Mottled browns overall. This owl has large dark eyes, dark barring on the upper chest, and streaking below. 53 cm (21 inches) in length. The call of the Barred Owl is a series of hoots that sounds like the phrase who-cooks-for-you or who-cooks-for-you-all. When several owls are in an area, they respond to each other's calls. Some calls are similar to the calls of monkeys and they are sometimes used for sound effects in motion picture jungle scenes.
The breeding season begins in mid-January, peaks in March, and extends through mid-May. Nests are usually located from 6-15 m (20-50 feet) high in a cavity or hollow of a tree, commonly a snag, in bottomland or moist forest. The Barred Owl will sometimes use the abandoned nest of a hawk or crow. The female lays 2-4 (usually 2-3) eggs that she incubates for 28-33 days. The male feeds the incubating female. The young are semi-altricial and fledge about 42 days after hatching.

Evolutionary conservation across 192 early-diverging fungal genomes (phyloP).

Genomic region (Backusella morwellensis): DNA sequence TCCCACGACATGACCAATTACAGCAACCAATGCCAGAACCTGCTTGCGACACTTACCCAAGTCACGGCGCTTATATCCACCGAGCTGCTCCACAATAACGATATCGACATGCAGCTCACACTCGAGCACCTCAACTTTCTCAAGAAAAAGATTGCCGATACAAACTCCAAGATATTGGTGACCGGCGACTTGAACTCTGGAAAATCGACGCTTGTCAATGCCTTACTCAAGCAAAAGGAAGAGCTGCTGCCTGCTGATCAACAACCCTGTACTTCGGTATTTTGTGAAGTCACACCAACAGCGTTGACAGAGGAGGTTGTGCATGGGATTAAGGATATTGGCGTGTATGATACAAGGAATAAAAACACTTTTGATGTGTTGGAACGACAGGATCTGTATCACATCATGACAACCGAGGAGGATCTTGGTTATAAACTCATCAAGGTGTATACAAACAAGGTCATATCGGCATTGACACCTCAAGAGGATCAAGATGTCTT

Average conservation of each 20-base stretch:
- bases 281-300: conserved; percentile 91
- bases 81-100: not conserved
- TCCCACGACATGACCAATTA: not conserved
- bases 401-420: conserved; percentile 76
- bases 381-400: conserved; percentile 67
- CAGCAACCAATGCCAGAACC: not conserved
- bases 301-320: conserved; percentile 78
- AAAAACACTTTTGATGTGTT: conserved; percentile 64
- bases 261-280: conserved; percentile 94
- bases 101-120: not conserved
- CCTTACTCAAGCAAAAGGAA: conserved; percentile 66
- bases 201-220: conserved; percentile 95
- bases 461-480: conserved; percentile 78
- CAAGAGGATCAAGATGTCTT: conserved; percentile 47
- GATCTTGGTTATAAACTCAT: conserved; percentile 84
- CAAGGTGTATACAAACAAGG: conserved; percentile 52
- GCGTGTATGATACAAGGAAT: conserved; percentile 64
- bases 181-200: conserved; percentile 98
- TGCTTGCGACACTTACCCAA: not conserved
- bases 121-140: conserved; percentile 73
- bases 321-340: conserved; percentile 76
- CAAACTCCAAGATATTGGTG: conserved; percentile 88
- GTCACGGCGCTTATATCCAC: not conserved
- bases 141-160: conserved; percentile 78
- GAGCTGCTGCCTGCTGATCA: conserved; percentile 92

This owl prefers wet forests with nearby wetlands or fields. Like most owls, it is nocturnal, being active mostly at night. It forages either by hunting on the wing and swooping down on the food when it is spotted or by hunting from a perch. The diet includes small mammals (especially mice, squirrels, and rabbits), birds, amphibians, reptiles, and some insects.
The Barred Owl occurs all year throughout the eastern United States and the northwestern states. In the Southeast it is fairly common. In Georgia it is common in the Coastal Plain and fairly common throughout the rest of the state.
This species is not listed as Threatened or Endangered in the Southeast.
The similar species that is most common in the Southeast is Great Horned Owl. These two species can be differentiated by their call and by the ear tufts on the Great Horned Owl. The Great Horned Owl call consists of several long hoots.